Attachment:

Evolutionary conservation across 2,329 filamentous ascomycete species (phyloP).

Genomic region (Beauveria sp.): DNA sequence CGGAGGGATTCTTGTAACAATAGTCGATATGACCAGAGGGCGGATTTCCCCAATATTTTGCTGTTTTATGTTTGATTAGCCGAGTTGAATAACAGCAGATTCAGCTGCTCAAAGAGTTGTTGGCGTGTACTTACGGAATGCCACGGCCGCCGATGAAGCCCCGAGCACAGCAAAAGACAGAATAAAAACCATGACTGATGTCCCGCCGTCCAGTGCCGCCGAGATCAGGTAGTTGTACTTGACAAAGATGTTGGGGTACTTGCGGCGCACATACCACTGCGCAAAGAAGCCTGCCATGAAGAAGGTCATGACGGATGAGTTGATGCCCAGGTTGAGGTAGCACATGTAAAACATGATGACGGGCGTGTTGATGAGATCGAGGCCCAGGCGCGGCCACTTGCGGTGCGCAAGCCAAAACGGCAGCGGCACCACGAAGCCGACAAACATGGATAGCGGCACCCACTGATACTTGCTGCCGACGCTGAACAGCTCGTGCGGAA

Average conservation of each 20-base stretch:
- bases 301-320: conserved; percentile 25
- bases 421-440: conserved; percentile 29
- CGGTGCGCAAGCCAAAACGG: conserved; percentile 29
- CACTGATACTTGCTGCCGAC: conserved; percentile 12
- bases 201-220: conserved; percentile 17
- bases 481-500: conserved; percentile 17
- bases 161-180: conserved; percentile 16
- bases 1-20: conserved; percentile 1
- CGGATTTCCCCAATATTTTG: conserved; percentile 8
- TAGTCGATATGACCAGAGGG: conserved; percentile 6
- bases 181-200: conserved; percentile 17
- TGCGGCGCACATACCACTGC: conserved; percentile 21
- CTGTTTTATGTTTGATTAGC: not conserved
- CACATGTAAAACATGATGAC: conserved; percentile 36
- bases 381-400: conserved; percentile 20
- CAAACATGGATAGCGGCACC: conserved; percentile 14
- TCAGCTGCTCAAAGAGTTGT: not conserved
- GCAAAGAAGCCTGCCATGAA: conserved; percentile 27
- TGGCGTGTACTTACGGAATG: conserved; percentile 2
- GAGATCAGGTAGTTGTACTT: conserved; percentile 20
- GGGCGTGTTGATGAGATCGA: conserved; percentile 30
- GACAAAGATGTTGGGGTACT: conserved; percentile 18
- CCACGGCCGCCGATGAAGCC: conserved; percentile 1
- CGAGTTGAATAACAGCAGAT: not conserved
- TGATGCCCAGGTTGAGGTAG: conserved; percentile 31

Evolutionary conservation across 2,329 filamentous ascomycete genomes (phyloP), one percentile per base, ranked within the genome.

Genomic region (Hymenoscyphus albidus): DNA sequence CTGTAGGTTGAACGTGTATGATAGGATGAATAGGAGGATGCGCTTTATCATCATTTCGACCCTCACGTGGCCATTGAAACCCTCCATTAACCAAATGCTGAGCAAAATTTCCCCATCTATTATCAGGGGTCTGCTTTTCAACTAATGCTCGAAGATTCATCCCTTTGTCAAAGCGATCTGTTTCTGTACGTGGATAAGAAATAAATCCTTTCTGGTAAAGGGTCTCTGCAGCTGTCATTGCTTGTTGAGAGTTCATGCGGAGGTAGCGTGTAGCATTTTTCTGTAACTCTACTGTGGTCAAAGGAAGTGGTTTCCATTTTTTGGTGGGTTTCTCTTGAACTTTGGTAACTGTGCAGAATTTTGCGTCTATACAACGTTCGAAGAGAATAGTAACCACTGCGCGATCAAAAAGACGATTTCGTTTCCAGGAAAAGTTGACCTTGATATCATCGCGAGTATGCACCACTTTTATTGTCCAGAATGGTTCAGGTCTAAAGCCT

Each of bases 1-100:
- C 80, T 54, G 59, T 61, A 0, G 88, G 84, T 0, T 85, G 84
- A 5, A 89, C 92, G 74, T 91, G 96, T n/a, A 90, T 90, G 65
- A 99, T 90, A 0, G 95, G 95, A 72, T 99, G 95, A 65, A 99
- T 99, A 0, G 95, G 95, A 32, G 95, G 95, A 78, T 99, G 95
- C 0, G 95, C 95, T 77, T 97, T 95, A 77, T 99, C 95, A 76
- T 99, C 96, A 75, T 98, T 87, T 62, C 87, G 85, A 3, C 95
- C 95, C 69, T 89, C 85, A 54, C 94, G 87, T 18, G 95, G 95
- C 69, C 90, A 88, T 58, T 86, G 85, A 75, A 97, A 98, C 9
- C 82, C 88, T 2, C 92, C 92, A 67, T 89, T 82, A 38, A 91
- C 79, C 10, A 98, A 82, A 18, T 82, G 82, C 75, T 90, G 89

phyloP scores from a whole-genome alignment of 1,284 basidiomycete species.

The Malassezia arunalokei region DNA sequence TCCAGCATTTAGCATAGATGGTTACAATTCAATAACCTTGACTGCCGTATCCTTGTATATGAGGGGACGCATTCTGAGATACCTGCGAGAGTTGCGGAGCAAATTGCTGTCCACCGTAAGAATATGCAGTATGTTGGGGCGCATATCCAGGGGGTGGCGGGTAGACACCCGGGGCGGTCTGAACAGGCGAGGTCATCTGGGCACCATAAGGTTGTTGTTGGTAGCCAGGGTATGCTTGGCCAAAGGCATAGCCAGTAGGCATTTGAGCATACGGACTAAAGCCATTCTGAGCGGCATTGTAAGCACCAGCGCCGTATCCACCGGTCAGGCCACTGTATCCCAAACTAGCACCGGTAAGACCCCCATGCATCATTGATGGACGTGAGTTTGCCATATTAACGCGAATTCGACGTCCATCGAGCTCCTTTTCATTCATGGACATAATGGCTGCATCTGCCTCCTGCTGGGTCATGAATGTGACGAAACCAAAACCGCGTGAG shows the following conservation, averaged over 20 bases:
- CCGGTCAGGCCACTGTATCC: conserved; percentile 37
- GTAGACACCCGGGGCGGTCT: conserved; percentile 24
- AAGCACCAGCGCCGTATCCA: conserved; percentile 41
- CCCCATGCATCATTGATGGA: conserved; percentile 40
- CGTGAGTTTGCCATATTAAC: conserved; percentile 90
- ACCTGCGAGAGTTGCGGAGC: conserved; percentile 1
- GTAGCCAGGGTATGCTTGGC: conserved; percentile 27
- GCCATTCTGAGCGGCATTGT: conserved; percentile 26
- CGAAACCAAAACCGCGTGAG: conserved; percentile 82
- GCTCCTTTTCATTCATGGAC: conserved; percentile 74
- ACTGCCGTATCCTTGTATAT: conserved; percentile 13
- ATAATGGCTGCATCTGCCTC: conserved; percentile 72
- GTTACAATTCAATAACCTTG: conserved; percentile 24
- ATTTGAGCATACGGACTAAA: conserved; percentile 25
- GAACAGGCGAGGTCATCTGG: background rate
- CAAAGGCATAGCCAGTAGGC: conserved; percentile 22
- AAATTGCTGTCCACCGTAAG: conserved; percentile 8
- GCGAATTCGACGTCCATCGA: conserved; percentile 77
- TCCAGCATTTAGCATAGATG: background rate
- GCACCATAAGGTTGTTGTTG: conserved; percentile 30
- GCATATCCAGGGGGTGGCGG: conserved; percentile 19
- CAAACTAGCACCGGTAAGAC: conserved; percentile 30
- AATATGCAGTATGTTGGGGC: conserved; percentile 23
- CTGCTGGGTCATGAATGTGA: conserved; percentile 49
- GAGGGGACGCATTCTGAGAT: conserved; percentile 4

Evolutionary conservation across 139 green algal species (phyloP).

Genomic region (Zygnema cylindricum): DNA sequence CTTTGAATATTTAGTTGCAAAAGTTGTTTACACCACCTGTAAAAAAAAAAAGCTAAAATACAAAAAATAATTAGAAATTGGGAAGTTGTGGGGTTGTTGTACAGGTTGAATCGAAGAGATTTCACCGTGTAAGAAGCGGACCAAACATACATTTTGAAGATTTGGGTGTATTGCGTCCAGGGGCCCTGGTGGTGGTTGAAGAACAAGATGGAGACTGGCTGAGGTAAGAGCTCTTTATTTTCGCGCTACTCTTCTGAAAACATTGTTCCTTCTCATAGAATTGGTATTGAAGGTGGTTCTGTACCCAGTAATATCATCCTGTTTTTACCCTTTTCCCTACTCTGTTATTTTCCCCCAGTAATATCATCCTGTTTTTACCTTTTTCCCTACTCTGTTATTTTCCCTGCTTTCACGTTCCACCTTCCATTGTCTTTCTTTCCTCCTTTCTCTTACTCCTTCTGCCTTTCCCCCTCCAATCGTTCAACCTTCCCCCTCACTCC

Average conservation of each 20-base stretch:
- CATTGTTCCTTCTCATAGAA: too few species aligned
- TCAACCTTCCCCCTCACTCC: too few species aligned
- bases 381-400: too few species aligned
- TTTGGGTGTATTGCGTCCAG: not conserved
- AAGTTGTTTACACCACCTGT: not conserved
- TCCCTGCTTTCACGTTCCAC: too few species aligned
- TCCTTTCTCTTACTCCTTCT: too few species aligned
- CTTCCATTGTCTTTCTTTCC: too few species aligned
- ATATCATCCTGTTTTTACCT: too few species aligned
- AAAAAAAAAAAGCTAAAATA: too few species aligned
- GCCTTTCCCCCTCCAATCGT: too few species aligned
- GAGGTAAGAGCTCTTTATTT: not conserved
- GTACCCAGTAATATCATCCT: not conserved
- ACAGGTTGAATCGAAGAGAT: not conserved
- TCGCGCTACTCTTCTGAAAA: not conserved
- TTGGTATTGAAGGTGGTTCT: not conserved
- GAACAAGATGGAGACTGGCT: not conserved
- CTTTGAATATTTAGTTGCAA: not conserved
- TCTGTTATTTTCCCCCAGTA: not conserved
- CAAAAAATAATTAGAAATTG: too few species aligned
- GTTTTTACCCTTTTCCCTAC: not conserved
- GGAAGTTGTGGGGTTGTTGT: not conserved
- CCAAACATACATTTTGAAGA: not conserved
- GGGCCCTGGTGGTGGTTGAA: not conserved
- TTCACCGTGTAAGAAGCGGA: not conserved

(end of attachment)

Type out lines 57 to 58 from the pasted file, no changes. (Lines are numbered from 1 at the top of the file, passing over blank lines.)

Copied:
- ATTTGAGCATACGGACTAAA: conserved; percentile 25
- GAACAGGCGAGGTCATCTGG: background rate